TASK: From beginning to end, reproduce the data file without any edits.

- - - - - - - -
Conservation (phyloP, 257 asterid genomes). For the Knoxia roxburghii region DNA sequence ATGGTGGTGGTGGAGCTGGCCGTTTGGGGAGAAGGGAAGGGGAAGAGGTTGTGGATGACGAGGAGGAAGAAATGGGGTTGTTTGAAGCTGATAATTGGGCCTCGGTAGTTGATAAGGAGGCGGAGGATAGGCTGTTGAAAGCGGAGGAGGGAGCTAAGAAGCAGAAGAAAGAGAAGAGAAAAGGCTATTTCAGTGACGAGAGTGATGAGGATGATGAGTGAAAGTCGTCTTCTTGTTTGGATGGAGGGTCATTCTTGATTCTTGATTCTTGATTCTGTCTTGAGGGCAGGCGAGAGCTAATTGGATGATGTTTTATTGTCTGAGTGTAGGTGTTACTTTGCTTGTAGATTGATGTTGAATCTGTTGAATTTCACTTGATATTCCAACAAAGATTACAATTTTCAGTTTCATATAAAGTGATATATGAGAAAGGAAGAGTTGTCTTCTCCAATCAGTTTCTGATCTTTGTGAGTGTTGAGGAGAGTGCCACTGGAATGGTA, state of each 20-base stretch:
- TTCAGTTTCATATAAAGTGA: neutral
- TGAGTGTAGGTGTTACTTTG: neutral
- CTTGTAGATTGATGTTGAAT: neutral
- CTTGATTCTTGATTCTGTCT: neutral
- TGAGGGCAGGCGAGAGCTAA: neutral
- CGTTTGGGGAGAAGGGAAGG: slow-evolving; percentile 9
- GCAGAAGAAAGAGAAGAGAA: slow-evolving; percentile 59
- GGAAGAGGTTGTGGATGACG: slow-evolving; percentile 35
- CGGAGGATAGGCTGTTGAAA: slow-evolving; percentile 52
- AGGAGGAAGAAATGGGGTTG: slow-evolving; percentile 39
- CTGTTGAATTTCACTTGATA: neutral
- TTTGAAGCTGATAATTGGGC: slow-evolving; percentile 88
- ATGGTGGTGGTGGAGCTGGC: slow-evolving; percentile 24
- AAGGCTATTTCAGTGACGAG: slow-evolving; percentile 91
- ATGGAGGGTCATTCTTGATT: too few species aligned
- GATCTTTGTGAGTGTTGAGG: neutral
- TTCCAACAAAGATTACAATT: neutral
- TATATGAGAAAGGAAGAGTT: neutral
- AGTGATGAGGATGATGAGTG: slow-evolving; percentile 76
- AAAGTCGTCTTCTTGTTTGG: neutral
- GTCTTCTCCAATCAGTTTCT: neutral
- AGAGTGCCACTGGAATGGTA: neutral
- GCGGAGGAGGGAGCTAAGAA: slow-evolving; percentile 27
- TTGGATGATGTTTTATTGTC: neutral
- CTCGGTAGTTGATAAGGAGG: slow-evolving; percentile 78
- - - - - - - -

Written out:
Conservation (phyloP, 257 asterid genomes). For the Knoxia roxburghii region DNA sequence ATGGTGGTGGTGGAGCTGGCCGTTTGGGGAGAAGGGAAGGGGAAGAGGTTGTGGATGACGAGGAGGAAGAAATGGGGTTGTTTGAAGCTGATAATTGGGCCTCGGTAGTTGATAAGGAGGCGGAGGATAGGCTGTTGAAAGCGGAGGAGGGAGCTAAGAAGCAGAAGAAAGAGAAGAGAAAAGGCTATTTCAGTGACGAGAGTGATGAGGATGATGAGTGAAAGTCGTCTTCTTGTTTGGATGGAGGGTCATTCTTGATTCTTGATTCTTGATTCTGTCTTGAGGGCAGGCGAGAGCTAATTGGATGATGTTTTATTGTCTGAGTGTAGGTGTTACTTTGCTTGTAGATTGATGTTGAATCTGTTGAATTTCACTTGATATTCCAACAAAGATTACAATTTTCAGTTTCATATAAAGTGATATATGAGAAAGGAAGAGTTGTCTTCTCCAATCAGTTTCTGATCTTTGTGAGTGTTGAGGAGAGTGCCACTGGAATGGTA, state of each 20-base stretch:
- TTCAGTTTCATATAAAGTGA: neutral
- TGAGTGTAGGTGTTACTTTG: neutral
- CTTGTAGATTGATGTTGAAT: neutral
- CTTGATTCTTGATTCTGTCT: neutral
- TGAGGGCAGGCGAGAGCTAA: neutral
- CGTTTGGGGAGAAGGGAAGG: slow-evolving; percentile 9
- GCAGAAGAAAGAGAAGAGAA: slow-evolving; percentile 59
- GGAAGAGGTTGTGGATGACG: slow-evolving; percentile 35
- CGGAGGATAGGCTGTTGAAA: slow-evolving; percentile 52
- AGGAGGAAGAAATGGGGTTG: slow-evolving; percentile 39
- CTGTTGAATTTCACTTGATA: neutral
- TTTGAAGCTGATAATTGGGC: slow-evolving; percentile 88
- ATGGTGGTGGTGGAGCTGGC: slow-evolving; percentile 24
- AAGGCTATTTCAGTGACGAG: slow-evolving; percentile 91
- ATGGAGGGTCATTCTTGATT: too few species aligned
- GATCTTTGTGAGTGTTGAGG: neutral
- TTCCAACAAAGATTACAATT: neutral
- TATATGAGAAAGGAAGAGTT: neutral
- AGTGATGAGGATGATGAGTG: slow-evolving; percentile 76
- AAAGTCGTCTTCTTGTTTGG: neutral
- GTCTTCTCCAATCAGTTTCT: neutral
- AGAGTGCCACTGGAATGGTA: neutral
- GCGGAGGAGGGAGCTAAGAA: slow-evolving; percentile 27
- TTGGATGATGTTTTATTGTC: neutral
- CTCGGTAGTTGATAAGGAGG: slow-evolving; percentile 78